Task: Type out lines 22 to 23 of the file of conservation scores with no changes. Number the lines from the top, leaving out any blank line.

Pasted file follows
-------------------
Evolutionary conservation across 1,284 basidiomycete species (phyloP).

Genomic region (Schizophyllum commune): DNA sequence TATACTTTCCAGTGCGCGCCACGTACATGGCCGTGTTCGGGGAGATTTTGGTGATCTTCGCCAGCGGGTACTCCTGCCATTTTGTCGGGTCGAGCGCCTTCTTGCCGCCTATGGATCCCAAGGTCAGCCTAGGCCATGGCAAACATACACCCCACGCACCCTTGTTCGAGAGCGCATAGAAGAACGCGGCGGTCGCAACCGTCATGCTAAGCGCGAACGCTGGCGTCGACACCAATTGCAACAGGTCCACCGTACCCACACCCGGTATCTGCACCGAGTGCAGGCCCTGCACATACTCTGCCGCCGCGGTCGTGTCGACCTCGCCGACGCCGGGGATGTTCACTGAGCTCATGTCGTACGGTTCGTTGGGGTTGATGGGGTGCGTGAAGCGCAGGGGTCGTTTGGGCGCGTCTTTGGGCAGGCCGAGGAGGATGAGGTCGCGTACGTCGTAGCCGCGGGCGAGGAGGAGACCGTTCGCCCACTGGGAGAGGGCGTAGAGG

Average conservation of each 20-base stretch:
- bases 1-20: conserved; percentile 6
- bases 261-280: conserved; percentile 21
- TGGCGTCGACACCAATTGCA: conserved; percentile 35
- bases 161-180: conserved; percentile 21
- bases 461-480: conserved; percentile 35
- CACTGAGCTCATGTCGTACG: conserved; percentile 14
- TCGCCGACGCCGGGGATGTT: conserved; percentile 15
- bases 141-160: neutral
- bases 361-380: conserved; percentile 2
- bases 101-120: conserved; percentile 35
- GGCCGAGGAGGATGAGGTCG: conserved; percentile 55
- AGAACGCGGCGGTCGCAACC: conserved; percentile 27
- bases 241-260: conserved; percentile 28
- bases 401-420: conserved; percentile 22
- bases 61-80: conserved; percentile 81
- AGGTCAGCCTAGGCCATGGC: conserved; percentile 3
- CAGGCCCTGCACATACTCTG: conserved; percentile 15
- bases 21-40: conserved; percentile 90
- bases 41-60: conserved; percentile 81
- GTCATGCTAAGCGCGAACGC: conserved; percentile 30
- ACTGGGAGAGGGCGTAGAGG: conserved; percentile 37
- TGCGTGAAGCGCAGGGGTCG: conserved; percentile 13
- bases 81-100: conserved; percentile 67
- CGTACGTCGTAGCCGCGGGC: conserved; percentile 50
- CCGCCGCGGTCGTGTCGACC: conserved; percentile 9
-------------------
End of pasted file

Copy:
- bases 41-60: conserved; percentile 81
- GTCATGCTAAGCGCGAACGC: conserved; percentile 30